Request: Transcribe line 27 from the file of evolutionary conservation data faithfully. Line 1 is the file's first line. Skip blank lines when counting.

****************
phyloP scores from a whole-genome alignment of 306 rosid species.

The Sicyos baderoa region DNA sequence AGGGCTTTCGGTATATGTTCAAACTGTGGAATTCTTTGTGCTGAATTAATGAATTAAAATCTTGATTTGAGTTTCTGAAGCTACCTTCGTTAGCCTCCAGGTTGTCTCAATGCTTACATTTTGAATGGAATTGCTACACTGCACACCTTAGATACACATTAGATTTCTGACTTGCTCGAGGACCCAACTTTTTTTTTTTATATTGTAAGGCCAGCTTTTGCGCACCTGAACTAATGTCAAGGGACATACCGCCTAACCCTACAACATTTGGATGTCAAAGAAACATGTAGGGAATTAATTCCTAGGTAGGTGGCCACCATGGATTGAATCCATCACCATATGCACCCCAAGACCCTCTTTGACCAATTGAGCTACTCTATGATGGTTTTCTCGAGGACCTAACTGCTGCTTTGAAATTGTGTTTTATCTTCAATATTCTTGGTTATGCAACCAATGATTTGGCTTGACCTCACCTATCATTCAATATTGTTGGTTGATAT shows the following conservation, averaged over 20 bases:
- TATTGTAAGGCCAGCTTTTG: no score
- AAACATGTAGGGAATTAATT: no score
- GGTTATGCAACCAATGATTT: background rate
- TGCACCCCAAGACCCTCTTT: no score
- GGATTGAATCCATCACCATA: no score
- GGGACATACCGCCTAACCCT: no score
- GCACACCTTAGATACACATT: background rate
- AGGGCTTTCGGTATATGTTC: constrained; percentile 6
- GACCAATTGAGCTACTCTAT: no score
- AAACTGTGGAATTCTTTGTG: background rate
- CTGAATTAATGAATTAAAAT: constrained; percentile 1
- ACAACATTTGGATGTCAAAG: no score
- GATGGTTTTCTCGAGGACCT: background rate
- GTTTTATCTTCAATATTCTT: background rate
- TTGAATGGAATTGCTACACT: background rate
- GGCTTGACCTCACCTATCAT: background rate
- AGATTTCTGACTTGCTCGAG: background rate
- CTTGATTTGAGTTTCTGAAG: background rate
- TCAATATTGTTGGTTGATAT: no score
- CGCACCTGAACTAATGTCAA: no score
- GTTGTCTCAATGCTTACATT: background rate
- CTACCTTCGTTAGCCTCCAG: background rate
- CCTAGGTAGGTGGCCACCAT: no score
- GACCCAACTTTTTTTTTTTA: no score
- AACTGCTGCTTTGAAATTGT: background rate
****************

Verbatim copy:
- AACTGCTGCTTTGAAATTGT: background rate